While several movies to have been released under the name Sofia Coppola, including The Virgin Suicides, Marie Antoinette and Somewhere, have rightfully drawn widespread critical acclaim, it’s hard to look beyond her masterpiece film Lost in Translation, released in 2003, starring Bill Murray and Scarlett Johansson.
Coppola’s second movie is nothing short of a cinematic masterpiece, a dreamlike exploration of loneliness and existential boredom under the blinding lights of Toyko. Murray’s portrayal of Bob Harris, a fading American movie star in the throes of a midlife crisis, was only matched in excellence by Johansson, who played Charlotte, a recent college graduate equally lost and looking for life’s purpose.
The two characters form a friendship that just about always teeters on romance despite their stark age difference. Coppola delivers a stunning narrative that dives headfirst into the human disconnection that permeates the lives of so many in our increasingly isolated modern societies.
With an Asian metropolitan hub as the backdrop for the film’s action, it’s no wonder that Coppola had been inspired by one of Asia’s greatest-ever filmmakers, Wong Kar-wai. Many of Wong’s movies examine the precise capitalism-induced loneliness that Lost in Translation also looked to interrogate, but of them all, it’s clear that his 2000 romance In the Mood for Love had the biggest influence.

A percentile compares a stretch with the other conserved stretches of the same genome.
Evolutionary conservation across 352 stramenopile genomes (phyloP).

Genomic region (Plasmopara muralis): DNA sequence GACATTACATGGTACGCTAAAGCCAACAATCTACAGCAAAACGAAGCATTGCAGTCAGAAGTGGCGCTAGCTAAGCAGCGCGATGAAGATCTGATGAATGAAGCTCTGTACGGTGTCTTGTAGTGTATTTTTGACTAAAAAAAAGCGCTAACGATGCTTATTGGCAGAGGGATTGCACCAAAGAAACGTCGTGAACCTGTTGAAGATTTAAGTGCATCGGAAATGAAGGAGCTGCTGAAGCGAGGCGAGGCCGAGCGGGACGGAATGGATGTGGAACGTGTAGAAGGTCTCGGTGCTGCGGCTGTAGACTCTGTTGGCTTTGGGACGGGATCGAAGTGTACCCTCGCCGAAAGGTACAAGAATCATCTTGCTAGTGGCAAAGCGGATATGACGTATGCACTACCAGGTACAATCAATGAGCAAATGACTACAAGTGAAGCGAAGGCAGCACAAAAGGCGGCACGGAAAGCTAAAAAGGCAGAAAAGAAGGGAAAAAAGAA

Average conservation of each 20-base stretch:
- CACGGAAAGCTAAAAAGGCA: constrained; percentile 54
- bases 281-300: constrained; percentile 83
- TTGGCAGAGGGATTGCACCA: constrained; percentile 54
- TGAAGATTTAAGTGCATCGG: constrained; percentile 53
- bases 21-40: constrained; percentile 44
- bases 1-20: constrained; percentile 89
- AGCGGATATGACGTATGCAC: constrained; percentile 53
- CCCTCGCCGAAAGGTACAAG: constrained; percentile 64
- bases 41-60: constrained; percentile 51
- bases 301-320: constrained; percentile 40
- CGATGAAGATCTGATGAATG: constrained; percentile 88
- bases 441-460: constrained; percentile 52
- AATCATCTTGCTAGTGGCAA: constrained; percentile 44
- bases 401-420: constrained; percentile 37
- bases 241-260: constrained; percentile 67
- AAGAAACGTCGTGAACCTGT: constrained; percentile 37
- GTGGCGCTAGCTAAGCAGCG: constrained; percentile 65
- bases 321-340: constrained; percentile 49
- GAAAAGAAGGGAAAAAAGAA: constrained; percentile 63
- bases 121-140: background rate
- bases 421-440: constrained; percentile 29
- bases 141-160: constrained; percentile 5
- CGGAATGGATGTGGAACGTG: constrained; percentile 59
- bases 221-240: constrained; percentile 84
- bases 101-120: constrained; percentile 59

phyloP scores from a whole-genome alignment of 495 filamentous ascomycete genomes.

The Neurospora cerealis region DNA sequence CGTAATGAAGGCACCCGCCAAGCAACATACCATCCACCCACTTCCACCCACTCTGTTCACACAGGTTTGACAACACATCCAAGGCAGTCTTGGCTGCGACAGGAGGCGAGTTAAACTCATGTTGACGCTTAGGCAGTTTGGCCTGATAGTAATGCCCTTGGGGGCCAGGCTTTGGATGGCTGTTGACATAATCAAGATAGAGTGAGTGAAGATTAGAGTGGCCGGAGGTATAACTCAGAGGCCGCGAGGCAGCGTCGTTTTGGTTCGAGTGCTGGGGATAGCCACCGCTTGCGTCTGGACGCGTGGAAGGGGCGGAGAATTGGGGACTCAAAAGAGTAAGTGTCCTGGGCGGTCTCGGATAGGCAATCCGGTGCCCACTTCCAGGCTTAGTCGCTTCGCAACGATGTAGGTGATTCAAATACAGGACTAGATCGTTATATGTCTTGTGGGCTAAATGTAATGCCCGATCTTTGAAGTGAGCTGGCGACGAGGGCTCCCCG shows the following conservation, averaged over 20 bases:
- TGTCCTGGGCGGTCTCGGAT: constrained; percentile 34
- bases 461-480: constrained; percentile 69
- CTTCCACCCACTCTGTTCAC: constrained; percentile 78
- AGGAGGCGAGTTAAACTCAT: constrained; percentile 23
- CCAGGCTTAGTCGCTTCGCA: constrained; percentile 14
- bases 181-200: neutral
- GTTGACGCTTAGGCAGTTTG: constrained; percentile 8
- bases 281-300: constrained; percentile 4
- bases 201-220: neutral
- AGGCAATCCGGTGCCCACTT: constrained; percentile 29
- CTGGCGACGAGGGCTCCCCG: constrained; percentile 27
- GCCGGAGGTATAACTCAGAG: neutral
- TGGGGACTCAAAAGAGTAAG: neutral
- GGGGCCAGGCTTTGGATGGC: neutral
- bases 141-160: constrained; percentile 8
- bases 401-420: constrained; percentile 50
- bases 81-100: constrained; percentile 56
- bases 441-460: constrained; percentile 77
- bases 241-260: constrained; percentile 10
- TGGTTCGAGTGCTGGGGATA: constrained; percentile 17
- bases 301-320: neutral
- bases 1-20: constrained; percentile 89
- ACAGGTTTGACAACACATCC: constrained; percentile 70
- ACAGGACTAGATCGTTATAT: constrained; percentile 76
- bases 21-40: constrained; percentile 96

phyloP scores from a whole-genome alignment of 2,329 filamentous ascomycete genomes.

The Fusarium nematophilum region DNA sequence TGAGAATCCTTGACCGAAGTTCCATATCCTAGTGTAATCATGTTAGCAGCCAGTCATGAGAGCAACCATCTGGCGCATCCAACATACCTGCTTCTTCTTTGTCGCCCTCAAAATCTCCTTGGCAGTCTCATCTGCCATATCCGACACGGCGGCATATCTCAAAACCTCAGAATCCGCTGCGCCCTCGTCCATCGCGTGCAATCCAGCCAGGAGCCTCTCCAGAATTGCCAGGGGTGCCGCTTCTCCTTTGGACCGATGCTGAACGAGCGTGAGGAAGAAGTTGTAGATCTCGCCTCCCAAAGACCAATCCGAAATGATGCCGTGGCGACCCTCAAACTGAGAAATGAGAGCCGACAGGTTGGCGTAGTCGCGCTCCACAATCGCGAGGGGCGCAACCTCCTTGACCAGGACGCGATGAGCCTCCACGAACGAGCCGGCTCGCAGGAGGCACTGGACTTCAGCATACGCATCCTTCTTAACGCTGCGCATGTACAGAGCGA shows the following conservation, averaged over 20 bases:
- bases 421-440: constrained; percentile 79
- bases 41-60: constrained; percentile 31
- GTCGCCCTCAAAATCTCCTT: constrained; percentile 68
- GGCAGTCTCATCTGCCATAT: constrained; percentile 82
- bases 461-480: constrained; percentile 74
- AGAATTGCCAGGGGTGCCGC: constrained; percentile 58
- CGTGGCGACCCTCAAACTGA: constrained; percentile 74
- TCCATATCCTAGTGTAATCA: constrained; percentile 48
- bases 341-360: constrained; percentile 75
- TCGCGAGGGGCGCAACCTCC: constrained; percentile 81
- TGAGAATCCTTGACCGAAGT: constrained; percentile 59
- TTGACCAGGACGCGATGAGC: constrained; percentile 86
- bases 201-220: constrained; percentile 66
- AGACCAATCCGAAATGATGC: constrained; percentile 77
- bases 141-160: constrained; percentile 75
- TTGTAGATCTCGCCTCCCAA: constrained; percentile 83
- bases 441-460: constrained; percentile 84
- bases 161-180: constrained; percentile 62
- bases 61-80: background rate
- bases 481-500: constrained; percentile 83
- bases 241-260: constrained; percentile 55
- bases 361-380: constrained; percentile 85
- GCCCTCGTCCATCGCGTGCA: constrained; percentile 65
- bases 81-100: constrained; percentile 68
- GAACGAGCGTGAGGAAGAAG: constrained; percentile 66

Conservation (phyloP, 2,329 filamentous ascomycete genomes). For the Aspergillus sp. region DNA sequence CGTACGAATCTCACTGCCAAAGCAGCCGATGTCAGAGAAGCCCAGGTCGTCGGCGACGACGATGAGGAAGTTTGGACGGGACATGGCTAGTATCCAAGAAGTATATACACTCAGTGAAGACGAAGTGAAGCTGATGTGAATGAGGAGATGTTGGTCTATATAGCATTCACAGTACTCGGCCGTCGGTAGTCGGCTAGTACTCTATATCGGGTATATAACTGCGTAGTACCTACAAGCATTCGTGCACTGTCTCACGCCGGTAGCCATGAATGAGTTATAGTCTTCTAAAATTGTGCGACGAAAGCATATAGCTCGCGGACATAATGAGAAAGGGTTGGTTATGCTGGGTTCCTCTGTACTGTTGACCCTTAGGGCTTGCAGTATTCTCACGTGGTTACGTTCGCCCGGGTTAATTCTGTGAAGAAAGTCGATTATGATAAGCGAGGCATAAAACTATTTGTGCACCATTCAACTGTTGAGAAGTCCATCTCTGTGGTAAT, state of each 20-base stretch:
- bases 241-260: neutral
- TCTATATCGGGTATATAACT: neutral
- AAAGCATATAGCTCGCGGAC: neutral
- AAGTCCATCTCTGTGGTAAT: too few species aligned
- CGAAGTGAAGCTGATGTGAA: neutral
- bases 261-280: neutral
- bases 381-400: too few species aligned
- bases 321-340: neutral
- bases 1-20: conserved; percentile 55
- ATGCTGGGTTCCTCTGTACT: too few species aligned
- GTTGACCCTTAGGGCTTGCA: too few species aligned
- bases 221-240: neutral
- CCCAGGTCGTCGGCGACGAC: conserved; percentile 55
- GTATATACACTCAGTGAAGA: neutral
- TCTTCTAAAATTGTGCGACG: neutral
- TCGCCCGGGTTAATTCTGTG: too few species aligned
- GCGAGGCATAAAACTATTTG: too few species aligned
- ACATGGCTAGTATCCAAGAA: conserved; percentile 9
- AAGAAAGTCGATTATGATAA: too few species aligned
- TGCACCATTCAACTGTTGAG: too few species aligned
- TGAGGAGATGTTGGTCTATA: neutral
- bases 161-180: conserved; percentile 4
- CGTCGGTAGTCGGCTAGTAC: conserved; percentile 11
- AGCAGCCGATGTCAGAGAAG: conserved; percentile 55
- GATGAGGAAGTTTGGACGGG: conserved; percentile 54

Tony Leung plays a married man who slowly falls for a married woman, played by Maggie Cheung, when their respective spouses have an affair. Like Lost in Translation, Wong’s film looks into the kind of emotions that we often repress out of necessity to our commitments, while the aesthetics of both works also run parallel.
It’s clear Coppola had Wong in mind when she made Lost in Translation, as when she accepted the Academy Award for ‘Best Original Screenplay’ for the film, she personally pointed out her respect for her fellow director and his influence on her work. Stunning cinematography by Christopher Doyle (Wong) and Lance Acord (Coppola) goes someway to making each respective director’s films the masterpieces that they undoubtedly are.
Coppola’s vision of Tokyo, blindingly illuminated by advertisements, is matched by Wong’s depiction of Hong Kong, and both settings breathe with a vibrancy and life that almost makes them characters in their own right. But it’s the insight into brief connections with our fellow human beings in the midst of heartbreak and loneliness through which both films marry one another in a union of beautiful artistry.
Check out the trailer for In the Mood for Love and Lost in Translation below to see the connection.